Exclusive island resorts have evolved from sun-drenched dens of the rich and famous to philanthropic vehicles that support local communities and protect and preserve the surrounding environment. The most forward-thinking island hotels are taking the mantra ‘leave it better than you found it’ to a whole new level, with initiatives ranging from sea-water air conditioning to on-site laboratories for scientific research. Our fragile oceans and impoverished local communities are reaping the benefits.
The Brando, Tetiaroa, French Polynesia
Marlon Brando may be best known for his big screen performances, but the legendary actor was also a science geek: between memorising lines, he was studying atoll ecology and renewable energy. Brando enlisted hotelier Richard Bailey to help execute his vision of a sustainable South Pacific hideaway in Tetiaroa, an atoll he discovered while filming Mutiny on the Bounty. The carbon-neutral resort has 35 dreamy villas for guests (cooled by sea-water air conditioning), as well as accommodations for resident and visiting scientists who serve as guides during boat excursions around the lagoon. An on-site Ecostation, run by the nonprofit Tetiaroa Society, conducts research on fish and crustacean replenishment and ocean acidification and introduces eco-friendly practices, like sustainable fishing, to locals.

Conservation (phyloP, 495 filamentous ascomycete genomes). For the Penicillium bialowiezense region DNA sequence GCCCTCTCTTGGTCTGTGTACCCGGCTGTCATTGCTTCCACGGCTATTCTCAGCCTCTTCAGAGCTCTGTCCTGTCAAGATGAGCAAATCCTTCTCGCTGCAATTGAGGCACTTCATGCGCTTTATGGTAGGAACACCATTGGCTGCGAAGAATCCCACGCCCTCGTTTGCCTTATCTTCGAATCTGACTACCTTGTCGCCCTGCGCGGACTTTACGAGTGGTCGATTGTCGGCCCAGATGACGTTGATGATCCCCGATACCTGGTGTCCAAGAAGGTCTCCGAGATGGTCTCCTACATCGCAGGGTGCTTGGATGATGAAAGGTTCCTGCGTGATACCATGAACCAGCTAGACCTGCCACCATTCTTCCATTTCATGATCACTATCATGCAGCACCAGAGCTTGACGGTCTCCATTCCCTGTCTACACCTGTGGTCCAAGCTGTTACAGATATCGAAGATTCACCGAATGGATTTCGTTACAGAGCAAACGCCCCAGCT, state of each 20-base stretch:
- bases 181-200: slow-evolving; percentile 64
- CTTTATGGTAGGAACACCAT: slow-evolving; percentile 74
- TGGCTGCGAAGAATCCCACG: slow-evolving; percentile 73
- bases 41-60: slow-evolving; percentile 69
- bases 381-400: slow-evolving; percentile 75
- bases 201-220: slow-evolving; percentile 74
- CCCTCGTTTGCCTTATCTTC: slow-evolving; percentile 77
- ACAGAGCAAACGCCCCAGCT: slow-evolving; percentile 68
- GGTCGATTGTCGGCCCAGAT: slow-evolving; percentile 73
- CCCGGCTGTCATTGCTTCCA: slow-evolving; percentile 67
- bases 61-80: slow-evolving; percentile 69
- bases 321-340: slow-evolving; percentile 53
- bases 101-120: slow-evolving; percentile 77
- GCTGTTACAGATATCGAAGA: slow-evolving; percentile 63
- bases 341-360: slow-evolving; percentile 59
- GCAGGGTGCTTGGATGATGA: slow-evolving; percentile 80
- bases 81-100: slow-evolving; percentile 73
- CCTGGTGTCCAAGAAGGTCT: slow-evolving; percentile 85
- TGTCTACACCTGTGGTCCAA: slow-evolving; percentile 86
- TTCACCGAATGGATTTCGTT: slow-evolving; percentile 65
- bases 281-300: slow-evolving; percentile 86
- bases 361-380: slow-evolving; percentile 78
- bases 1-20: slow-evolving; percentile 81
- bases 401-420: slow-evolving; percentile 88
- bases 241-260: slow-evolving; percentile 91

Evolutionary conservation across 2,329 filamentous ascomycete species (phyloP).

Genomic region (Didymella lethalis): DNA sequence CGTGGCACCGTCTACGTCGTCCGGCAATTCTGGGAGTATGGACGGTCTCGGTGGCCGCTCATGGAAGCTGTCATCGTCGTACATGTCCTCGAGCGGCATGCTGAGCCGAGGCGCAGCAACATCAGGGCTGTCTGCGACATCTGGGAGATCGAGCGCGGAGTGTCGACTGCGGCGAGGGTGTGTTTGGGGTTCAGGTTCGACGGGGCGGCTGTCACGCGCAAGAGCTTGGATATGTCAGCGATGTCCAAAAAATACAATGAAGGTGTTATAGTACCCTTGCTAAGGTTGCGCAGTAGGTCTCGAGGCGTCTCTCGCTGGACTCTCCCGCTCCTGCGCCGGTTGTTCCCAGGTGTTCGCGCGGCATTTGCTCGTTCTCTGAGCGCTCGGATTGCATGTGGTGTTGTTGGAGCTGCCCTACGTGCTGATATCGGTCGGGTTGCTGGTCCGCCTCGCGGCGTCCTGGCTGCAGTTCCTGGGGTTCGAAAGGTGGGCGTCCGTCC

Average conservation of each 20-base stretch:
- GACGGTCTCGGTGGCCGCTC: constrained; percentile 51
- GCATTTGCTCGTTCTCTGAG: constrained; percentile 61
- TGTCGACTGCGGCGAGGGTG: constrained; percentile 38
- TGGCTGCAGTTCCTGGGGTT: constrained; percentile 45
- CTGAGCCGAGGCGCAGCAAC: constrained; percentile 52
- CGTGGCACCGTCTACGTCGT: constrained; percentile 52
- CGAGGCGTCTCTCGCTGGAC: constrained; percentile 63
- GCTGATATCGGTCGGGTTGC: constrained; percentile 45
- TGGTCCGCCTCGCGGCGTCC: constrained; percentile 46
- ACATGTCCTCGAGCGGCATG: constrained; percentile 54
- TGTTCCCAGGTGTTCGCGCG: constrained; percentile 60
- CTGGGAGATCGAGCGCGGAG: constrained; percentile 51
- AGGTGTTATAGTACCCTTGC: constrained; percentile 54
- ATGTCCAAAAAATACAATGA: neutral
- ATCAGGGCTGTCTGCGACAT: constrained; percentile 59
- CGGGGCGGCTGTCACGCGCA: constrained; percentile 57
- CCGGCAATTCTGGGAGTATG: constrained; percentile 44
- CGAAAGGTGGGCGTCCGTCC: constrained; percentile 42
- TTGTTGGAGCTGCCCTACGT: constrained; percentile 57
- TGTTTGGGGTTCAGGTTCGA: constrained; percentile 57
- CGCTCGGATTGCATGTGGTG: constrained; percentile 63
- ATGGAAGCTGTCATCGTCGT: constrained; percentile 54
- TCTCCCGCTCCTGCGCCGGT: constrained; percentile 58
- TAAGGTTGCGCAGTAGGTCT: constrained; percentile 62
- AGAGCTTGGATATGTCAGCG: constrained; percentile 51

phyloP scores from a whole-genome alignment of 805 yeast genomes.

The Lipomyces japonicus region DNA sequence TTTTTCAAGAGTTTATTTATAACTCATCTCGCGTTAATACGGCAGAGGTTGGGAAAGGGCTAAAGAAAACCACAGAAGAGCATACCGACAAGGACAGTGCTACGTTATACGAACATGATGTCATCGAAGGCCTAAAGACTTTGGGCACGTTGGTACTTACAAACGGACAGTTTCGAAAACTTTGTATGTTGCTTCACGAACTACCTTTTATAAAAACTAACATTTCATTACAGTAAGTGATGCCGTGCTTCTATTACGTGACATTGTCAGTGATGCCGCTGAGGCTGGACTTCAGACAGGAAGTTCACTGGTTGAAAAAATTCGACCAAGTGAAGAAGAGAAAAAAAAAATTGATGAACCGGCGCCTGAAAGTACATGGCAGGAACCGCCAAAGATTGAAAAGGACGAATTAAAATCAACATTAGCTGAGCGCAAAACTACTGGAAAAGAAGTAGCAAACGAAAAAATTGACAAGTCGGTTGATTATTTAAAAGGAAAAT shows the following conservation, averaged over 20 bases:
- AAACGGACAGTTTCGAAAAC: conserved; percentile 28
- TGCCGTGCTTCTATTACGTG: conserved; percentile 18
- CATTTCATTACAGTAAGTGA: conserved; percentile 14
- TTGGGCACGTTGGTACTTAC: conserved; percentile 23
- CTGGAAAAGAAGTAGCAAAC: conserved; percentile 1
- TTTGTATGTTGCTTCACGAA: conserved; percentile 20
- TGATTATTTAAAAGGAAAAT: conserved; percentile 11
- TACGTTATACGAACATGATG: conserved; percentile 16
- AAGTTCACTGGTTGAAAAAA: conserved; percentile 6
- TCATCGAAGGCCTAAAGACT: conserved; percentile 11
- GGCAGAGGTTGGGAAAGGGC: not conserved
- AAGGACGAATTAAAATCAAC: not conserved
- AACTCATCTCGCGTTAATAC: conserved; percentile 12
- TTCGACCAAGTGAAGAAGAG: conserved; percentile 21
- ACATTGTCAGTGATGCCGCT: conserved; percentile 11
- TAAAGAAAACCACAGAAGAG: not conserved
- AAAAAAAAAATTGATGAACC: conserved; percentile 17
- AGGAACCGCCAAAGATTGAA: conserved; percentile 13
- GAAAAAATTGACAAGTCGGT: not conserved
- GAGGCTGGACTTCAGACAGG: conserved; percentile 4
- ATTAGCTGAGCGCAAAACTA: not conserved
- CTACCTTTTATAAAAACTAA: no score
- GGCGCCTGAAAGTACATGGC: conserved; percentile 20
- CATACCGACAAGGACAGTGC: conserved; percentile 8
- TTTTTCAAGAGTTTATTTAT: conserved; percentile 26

Misool, Raja Ampat, Indonesia
When Andrew and Marit Miners first visited the island that would become home to Misool in 2005, they encountered remnants of a shark finning camp on the beach and finned sharks in the waters. Despite their lack of financial backing and experience, they drew up a lease agreement for exclusive right use of the island and the surrounding 425 square kilometres of sea, which would become Raja Ampat’s first marine protected area. The duo used to stay up late chasing down shark poachers in a little dinghy. Today, Misool’s ranger patrol programme helps enforce bans on fishing, shark finning, and harvesting turtle eggs, and a reef restoration programme has brought back hard and soft corals. In January 2017, Misool began donating $50 per guest to the Misool Foundation, the registered charity arm of the private island resort, and asks guests to consider matching this contribution. To offset the damage of carbon dioxide, which damages reefs through acidification, Misool began the installation of a photovoltaic system earlier this year to reduce the resort’s diesel consumption by more than half. The goal is to move to a zero carbon resort within five years.
Thanda Island, Tanzania